Comment: who? people who got stung by ExtJS (Score 1) 320

by oneiros27 (#49306447) Attached to: Why I Choose PostgreSQL Over MySQL/MariaDB

When ExtJS changed their license to GPL3, not LGPL, as you would expect for a library.

The owner of Sencha then put out a statement that if you built something that made use of ExtJS, then you had to release your software under GPL3 ... including the server components.

I have no problem with releasing the client side -- that's all javascript that people could view the source and see ... but releasing the server side? That requires security audits and a review by legal ... it's just not going to happen.

Reading the review, the reviewer seemed to have the same take on what GPL meant from the statement :

With MySQL, on the other hand, the client library is GPL, so you must pay a commercial fee to Oracle or supply the source code of your application. (Thatâ(TM)s less of an issue when using MySQL in websites; MariaDB uses the GPL 2 license but also has a less restrictive LGPL license for MySQL Client libraries.)

Now, if the issue is simply the *client* code, then you could get around it by using ODBC, or something like Perl's DBD::mysqlPP, which doesn't use the MySQL client code. Do you have to release the whole application if it's just something that makes use of a mysql database? I don't know, but with all other things being equal, and more and more people coming to this conclusion, I'd rather just stick with something that's LGPL or MIT.

Comment: Re:No excuse? BS. (Score 1) 155

by oneiros27 (#49283805) Attached to: White House Proposal Urges All Federal Websites To Adopt HTTPS

Who's going to pay for the CDN? My data is growing at > 1TB/day, and I have no idea what's going to be of interest on any given day.

And as for CPU cost ... are you going to pay for the sysadmin time to migrate all of our services? Or any of the other solutions that you're proposing?

Our servers have been certified as 'low' risk for years, because we're specifically distributing data with *no* access restrictions. We've had to fight for our 'low' ... and then have to explain to the security auditors every three years that what they're testing for doesn't apply to us.

(we have one of the highest 'incident' rate for our location, because they consider every attempt at a hack to be a 'incident', even though we haven't had any successful hacks in years).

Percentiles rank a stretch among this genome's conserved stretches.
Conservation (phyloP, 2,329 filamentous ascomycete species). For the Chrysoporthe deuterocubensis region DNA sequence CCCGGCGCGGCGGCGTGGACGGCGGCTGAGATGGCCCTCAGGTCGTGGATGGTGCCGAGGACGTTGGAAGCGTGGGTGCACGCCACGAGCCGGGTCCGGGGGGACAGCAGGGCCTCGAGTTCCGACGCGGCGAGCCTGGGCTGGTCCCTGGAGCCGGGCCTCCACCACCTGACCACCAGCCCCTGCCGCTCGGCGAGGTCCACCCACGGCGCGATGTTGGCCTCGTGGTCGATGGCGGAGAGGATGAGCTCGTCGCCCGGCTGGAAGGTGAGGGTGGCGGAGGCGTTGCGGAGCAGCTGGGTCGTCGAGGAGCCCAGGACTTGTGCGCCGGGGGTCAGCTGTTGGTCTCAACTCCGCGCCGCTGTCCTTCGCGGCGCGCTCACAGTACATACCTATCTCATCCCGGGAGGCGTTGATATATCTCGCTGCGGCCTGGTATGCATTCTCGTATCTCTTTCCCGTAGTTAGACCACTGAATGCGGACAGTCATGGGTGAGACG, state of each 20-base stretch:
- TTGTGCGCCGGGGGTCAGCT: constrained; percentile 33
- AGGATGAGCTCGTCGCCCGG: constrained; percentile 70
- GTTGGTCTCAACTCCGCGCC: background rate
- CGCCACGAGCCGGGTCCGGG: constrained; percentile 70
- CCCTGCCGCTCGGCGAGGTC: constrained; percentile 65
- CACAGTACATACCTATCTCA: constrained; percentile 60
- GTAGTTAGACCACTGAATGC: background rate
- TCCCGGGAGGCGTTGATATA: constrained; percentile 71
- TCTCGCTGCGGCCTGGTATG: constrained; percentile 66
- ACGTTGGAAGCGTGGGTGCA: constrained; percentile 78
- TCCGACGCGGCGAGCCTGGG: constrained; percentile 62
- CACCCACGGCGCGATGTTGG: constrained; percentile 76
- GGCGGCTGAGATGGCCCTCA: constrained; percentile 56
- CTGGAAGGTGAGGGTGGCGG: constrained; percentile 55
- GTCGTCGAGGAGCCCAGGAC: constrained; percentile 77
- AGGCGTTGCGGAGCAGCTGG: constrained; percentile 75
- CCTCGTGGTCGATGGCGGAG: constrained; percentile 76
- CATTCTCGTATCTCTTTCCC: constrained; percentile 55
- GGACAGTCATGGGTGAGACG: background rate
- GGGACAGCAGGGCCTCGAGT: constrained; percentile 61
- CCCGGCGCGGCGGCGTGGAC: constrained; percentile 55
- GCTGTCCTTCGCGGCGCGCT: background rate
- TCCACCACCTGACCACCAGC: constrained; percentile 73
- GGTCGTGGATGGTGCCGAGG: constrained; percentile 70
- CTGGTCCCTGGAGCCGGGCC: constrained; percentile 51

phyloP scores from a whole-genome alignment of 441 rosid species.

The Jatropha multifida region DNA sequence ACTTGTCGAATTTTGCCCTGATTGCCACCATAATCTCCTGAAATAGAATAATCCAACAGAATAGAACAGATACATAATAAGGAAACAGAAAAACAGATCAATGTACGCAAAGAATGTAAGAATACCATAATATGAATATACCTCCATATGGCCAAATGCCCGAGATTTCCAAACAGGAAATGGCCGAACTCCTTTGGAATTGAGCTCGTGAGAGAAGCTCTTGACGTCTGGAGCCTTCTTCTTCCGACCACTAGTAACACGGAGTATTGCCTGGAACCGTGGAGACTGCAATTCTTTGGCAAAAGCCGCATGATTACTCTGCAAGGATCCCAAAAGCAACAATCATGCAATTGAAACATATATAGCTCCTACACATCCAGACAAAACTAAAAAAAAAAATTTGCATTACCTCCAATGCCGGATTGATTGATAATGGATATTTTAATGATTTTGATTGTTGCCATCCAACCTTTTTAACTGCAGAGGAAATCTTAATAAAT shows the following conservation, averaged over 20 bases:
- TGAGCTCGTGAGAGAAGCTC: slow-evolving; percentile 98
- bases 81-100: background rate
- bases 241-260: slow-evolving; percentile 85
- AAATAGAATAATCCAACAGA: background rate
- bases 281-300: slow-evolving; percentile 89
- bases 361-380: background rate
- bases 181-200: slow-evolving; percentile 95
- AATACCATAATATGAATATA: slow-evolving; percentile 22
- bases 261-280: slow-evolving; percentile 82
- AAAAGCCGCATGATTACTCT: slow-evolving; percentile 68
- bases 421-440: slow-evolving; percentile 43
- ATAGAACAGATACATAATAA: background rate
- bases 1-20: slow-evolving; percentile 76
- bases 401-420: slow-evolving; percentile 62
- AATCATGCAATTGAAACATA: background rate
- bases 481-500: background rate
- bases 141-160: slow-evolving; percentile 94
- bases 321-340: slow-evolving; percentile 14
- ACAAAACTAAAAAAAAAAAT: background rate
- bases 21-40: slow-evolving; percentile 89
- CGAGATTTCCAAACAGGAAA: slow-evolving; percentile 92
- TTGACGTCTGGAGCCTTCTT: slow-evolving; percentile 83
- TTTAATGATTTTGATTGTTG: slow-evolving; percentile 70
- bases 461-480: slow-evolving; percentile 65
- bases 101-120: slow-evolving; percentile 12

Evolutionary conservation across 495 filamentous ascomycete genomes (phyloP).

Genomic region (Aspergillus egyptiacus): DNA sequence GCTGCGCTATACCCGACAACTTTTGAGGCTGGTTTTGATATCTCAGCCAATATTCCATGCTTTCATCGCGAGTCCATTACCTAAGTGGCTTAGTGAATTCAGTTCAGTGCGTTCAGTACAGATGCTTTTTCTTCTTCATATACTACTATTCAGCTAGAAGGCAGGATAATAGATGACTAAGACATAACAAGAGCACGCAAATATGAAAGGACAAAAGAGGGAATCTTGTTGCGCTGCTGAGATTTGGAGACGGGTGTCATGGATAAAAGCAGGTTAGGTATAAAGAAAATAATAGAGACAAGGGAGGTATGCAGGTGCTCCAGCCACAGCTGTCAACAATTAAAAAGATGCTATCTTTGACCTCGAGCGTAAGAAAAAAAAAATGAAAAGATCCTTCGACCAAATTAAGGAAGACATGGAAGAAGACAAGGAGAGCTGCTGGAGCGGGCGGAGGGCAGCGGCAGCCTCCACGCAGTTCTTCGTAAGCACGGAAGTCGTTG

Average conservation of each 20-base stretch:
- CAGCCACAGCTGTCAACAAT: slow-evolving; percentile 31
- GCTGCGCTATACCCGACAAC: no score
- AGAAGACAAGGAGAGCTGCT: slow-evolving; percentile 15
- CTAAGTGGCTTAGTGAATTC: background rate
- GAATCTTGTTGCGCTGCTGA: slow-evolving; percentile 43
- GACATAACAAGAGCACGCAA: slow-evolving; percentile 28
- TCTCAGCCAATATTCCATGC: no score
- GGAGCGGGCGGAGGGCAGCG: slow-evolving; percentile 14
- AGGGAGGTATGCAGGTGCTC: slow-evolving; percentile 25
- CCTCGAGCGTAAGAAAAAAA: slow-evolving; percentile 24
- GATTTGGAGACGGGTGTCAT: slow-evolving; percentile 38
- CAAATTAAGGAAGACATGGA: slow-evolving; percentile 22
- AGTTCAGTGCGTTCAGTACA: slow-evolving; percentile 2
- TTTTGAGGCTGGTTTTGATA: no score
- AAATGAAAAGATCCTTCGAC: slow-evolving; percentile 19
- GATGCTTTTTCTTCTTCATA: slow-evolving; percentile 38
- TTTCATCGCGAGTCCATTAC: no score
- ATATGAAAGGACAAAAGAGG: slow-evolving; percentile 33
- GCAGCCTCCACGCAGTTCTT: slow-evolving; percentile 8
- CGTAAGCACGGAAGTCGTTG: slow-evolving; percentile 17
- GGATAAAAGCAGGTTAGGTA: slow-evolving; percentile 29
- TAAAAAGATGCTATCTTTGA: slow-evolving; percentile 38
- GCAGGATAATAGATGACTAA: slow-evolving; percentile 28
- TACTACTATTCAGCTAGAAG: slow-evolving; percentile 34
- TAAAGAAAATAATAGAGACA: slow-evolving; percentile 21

Oh ... and of our staff of 2.5 sysadmins for our department, dealing with security audits and such takes up > 0.5 FTE for about 6-9 months or so when the security plans are updated and the audits are occuring ... so it's not cheap).

No more unfunded mandates ... if this is important enough ... give us the funding and resources to do it. (which likely means hiring another sysadmin, and more hardware)

I'd go back to FTP before I went to HTTPS.

Comment: No excuse? BS. (Score 2) 155

by oneiros27 (#49282307) Attached to: White House Proposal Urges All Federal Websites To Adopt HTTPS

I operate government websites that serve physics data to the public.

HTTPS would require additional CPU for the SSL processing and bandwidth because it would make requests non-cacheable.

Not to mention that it would make the intrusion detection system attached to the router completely useless, so we'd lose a layer of security and it would make it more difficult to detect probing across the network and other 'slow' attacks. It would also prevent us from doing auditing after an exploit is known but before we've been able to get the mod_security rules in place or whatever other mitigation.

So yes, there are perfectly valid reasons to *not* be running HTTPs. I know you couched your message with 'virtually', but blindly appying 'best practices' or whatever other recommendations without understanding what the implications will break systems. (and I have to file paperwork every year for every one of my web servers that doesn't comply with the CIS benchmarks)

ps. 'there should be a law for that' is the absolutely worse policy, as most people in legislature aren't tech-savy, and will just screw things up. I was actually against all of the Net Neutrality bills that were proposed because they'd have outlawed agressive spam filtering (blocking 'legal' communications, and the CAN-SPAM act defined that some spam is legal). You need flexibility and speed in dealing with most issues, and laws don't do either well.

Comment: Conflicts w/ his first biography (Score 1) 205

by oneiros27 (#49258367) Attached to: Steve Jobs's Big Miss: TV

At least, I was assume it was in his biography (as I never read it). But when it came out, there were quite a few reports that Jobs said he had figured out TV interfaces:

It's entirely possible that because he didn't like the TVs, he had come up with a better UI ... but we haven't seen a dramatic revision of the Apple TV since he died ... so we might never know what it was that he came up with.

Top Ten Things Overheard At The ANSI C Draft Committee Meetings: (9) Dammit, little-endian systems *are* more consistent!

Working...